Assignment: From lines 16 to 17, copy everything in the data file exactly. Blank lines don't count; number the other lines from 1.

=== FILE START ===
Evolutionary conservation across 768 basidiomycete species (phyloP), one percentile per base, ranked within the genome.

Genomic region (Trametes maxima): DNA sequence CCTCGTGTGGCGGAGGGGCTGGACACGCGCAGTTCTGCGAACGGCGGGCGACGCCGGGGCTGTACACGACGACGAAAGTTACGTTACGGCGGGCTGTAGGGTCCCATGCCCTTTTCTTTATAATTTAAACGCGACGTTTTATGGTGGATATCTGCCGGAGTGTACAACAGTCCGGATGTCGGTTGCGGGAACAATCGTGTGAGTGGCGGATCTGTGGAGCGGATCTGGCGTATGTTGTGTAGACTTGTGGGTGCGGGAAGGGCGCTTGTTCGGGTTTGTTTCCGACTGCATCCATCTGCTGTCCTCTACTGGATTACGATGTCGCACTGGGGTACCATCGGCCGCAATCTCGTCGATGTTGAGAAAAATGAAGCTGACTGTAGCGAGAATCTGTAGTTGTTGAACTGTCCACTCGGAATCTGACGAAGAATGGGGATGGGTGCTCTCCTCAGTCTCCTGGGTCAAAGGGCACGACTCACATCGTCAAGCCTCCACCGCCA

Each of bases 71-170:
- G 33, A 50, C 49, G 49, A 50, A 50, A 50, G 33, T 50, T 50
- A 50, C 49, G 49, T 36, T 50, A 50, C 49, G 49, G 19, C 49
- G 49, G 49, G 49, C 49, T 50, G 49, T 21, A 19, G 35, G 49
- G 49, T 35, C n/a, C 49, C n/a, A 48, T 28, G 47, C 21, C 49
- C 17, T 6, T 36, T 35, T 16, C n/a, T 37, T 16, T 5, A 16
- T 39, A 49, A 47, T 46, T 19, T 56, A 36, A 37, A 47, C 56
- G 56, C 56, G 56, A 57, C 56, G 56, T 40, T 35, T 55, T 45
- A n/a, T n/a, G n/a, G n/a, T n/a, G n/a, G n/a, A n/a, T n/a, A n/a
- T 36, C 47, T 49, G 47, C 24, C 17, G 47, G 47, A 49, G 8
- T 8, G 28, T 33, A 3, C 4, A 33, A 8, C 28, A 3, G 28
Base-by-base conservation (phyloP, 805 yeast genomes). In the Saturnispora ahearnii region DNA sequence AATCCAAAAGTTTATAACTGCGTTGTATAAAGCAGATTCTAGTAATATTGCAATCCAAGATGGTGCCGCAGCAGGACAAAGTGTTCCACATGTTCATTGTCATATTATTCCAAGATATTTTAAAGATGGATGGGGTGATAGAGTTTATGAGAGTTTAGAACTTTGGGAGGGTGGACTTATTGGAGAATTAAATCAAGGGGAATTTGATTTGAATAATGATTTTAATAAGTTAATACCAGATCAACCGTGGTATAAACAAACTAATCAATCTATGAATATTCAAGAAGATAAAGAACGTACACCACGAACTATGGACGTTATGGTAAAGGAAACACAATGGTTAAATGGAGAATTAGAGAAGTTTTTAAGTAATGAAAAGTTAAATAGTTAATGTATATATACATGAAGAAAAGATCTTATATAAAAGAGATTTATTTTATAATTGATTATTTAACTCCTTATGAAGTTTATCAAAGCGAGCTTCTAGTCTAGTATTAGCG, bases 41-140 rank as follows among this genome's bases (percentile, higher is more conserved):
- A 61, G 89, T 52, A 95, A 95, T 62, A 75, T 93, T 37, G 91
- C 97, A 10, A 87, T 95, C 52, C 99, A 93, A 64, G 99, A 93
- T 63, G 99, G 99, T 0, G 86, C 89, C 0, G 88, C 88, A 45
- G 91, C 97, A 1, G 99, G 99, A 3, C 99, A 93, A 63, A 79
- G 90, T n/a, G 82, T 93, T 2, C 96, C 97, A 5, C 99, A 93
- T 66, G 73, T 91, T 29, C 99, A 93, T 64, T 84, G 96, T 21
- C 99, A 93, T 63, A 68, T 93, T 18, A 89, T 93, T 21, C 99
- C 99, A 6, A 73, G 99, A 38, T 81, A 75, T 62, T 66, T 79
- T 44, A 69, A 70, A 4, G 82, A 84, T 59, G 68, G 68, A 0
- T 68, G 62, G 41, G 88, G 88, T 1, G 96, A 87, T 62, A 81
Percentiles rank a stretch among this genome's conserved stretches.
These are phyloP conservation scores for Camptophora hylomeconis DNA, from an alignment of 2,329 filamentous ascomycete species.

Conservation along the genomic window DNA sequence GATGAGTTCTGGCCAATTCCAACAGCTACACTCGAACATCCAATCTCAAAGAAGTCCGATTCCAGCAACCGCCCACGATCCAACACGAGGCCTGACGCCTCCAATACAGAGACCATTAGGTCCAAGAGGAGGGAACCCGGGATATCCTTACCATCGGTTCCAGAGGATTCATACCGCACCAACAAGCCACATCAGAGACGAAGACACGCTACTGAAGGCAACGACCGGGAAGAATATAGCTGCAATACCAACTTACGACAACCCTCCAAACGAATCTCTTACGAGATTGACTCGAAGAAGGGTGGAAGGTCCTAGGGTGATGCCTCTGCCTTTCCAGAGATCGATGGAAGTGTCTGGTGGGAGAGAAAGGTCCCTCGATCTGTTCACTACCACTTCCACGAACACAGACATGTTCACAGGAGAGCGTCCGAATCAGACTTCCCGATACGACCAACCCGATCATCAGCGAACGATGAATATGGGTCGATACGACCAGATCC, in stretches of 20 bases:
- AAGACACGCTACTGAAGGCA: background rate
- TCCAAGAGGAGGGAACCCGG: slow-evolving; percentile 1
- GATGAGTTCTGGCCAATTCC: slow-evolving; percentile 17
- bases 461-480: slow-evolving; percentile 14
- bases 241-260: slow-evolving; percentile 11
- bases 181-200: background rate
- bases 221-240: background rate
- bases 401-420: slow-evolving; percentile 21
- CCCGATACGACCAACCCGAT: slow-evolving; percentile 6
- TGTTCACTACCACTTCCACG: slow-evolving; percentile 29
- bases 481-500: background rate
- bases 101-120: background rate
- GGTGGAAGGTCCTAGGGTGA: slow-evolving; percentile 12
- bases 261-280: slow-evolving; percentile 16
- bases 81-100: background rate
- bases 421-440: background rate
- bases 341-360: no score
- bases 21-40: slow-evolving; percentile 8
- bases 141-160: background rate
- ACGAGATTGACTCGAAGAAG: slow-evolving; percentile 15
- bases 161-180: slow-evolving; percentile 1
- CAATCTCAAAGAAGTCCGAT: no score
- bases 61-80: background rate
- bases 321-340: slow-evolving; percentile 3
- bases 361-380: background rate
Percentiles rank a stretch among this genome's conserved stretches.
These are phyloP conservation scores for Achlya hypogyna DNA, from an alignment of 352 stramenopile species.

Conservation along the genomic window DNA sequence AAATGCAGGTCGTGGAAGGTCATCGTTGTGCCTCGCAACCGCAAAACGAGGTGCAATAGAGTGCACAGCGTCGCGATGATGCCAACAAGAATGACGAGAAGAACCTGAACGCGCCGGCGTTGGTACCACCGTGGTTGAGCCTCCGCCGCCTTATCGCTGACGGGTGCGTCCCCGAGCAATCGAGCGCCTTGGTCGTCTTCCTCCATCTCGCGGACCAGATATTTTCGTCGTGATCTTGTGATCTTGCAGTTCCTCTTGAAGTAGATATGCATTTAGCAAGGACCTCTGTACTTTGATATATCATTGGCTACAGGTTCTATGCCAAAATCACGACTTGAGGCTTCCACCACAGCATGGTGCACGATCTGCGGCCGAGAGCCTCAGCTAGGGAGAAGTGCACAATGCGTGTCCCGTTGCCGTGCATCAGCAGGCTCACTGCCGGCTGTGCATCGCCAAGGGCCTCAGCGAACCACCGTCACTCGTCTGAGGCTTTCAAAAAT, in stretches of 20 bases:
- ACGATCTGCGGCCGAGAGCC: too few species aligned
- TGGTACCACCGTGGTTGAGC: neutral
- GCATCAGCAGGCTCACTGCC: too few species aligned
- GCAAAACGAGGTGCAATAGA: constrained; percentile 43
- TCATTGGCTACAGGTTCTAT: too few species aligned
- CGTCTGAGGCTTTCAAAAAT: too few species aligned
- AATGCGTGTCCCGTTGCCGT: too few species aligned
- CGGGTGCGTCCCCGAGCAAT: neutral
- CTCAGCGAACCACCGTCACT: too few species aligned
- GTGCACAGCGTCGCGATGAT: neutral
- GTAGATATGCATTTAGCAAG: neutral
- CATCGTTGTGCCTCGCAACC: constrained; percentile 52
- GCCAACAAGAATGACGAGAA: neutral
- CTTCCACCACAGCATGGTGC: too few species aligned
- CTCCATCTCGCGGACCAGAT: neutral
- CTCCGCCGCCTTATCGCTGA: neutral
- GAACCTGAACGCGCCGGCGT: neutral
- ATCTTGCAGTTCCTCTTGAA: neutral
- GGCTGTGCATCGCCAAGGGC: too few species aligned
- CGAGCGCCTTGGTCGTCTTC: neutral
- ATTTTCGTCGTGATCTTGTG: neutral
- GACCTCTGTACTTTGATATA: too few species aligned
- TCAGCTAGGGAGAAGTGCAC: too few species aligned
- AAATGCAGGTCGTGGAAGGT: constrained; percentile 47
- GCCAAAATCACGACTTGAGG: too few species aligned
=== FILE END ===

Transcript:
- C 97, A 10, A 87, T 95, C 52, C 99, A 93, A 64, G 99, A 93
- T 63, G 99, G 99, T 0, G 86, C 89, C 0, G 88, C 88, A 45